Darren O’Day: “Last year was encouraging in a lot of aspects”

The Orioles went into the offseason showing more of a willingness to part with a bullpen piece in order to satisfy other roster needs, dealing from a strength while running the risk of weakening a unit that’s needed to prop up a shaky rotation. They listened to offers for closer Zach Britton and setup man Brad Brach. They turned a clogged ear to overtures for Mychal Givens, but otherwise were open to making a move that impacted the back end.

Britton ruptured his Achilles tendon while running sprints and Brach came off the market. The Orioles couldn’t lose both of them while vowing to stay “competitive” - the word that makes some fans retch.

Darren O’Day wasn’t subjected to the trade rumors, perhaps due to age (35), a contract that pays him $18 million over the next two seasons and a couple of health issues since he re-signed with the Orioles that impacted his production. Hamstring and rotator/shoulder injuries forced him on the disabled list. But O’Day ended the 2017 season on a nice roll that tended to get overlooked because the club lost 19 of its last 23 games and finished in the cellar while refusing to be sellers.

sidebar-O'day-white.jpgThe Orioles rewarded O’Day with a four-year, $31 million deal after he registered ERAs of 1.70 and 1.52 and WHIPs of 0.888 and 0.934 in the two previous seasons, earning his first All-Star selection along the way. He had a 3.77 ERA and 1.226 WHIP in only 34 games in 2016 and a 3.43 ERA and 1.077 WHIP in 64 appearances last summer, with a career-high 24 walks and eight home runs.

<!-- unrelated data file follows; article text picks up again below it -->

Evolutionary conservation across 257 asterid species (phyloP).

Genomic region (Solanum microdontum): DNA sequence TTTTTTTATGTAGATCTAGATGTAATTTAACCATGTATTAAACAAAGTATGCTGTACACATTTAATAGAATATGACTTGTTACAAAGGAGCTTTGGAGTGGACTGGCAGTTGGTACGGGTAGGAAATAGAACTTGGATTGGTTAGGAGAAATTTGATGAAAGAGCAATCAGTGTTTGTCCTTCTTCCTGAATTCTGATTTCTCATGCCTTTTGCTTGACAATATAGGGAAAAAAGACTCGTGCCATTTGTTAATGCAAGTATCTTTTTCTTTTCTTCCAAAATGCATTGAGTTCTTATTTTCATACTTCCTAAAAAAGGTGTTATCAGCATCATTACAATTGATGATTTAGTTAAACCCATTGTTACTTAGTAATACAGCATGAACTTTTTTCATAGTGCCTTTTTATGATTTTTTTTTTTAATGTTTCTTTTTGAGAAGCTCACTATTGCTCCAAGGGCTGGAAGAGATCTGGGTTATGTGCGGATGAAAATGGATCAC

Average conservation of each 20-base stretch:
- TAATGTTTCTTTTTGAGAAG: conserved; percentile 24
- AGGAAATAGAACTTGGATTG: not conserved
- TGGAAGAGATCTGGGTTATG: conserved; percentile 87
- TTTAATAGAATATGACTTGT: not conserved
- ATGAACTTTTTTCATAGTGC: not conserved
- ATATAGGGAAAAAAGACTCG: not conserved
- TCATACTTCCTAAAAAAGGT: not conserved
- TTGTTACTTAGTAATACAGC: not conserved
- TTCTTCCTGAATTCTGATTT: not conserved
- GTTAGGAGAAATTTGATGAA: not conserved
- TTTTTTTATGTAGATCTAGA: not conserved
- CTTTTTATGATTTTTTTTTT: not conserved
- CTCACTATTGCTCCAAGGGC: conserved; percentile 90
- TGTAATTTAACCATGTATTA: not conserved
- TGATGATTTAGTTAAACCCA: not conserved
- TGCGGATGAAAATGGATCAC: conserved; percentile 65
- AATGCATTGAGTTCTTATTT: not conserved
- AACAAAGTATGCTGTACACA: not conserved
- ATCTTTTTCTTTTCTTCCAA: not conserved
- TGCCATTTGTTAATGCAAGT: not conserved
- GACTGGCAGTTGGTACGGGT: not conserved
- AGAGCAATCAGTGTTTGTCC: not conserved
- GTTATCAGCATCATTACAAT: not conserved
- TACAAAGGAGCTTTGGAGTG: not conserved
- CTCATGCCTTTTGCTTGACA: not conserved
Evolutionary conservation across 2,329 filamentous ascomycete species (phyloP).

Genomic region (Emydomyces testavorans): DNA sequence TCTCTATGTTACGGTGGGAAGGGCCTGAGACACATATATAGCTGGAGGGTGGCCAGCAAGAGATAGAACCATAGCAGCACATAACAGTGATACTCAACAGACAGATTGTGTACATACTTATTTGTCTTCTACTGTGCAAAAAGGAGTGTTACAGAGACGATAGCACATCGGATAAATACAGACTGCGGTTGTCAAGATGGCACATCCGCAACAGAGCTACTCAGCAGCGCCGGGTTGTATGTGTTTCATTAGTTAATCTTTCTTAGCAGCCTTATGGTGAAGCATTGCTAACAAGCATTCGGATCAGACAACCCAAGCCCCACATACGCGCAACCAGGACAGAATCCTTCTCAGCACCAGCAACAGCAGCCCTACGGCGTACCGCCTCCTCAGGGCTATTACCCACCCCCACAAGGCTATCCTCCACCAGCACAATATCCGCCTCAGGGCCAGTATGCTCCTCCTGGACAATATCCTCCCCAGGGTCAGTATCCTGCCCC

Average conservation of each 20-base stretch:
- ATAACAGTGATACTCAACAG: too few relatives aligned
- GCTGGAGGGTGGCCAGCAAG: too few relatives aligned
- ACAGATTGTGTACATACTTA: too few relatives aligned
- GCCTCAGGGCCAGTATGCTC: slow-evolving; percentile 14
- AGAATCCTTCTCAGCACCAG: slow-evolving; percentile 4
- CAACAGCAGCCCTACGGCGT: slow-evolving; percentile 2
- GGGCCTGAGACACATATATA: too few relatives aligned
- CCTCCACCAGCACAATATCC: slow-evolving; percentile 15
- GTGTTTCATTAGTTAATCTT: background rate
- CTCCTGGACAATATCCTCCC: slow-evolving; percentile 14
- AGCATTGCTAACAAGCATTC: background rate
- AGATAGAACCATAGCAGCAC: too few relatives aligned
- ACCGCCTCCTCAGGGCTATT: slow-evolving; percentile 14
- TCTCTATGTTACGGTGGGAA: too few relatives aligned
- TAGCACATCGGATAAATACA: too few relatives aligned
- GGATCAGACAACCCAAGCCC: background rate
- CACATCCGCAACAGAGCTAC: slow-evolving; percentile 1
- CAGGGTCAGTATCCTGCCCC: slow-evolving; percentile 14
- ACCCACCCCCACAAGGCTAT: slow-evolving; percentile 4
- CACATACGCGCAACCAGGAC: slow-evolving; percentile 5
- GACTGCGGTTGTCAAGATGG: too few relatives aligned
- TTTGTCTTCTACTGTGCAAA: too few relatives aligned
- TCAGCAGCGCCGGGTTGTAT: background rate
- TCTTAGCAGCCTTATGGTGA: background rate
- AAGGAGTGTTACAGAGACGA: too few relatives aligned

Here’s the part that may have gone unnoticed by casual observers or the disgruntled. O’Day allowed two runs and seven hits with 16 strikeouts in 14 2/3 innings in August and only one run and six hits with 13 strikeouts over nine innings in September.

“I feel great,” he said Saturday afternoon at FanFest. “Last year was encouraging in a lot of aspects. I think previous seasons I had some issues that just fighting through and there’s times where you doubt yourself, there’s times where you wonder if you’re still good, so last year some of the months were very encouraging for me and I felt like I got back to myself.”

O’Day kept teams scoreless in 13 of his last 14 appearances, the only hiccup being the solo home run by the Indians’ Francisco Lindor on Sept. 9. He shut out opponents in 18 of his final 20 outings.

“The problem with being a relief pitcher is that the sample size, if you have a tough few outings at the beginning of the season, which I did for various reasons, it really sets you back,” O’Day said. “So if you dig into what I did last year, it was personally a year I’m proud of for how I came back and contributed to the team and helped other guys around me anyway I could.

“I feel good going into the season. I feel strong. I’ve got two-times dad strength now. I’ve got two kids. I’ve got a beard. So I like where I’m at.”

The beard won’t last, of course. It’s in violation of the club’s facial hair policy, which has become much more lenient over the years.

How long will he keep it?

“Until the very last second I have to shave it,” he replied. “It keeps my face warm. We’ve had a cold winter. My daughter likes it. So I think I’m good now.”

O’Day has recorded 19 saves over parts of 10 major league seasons, 17 coming with the Orioles. He could close this year while Britton remains on the disabled list, though Brach figures to get first crack at the job.

Givens appears to be the longer-term answer and his education as ninth-inning specialist could begin later this year. It depends on the availability of his teammates on certain nights and how long Britton stays on the shelf.

“I think Zach might be back here sooner rather than later,” said manager Buck Showalter. “We’re always going to paint the worst-case scenario, between us. He’s coming along well.”

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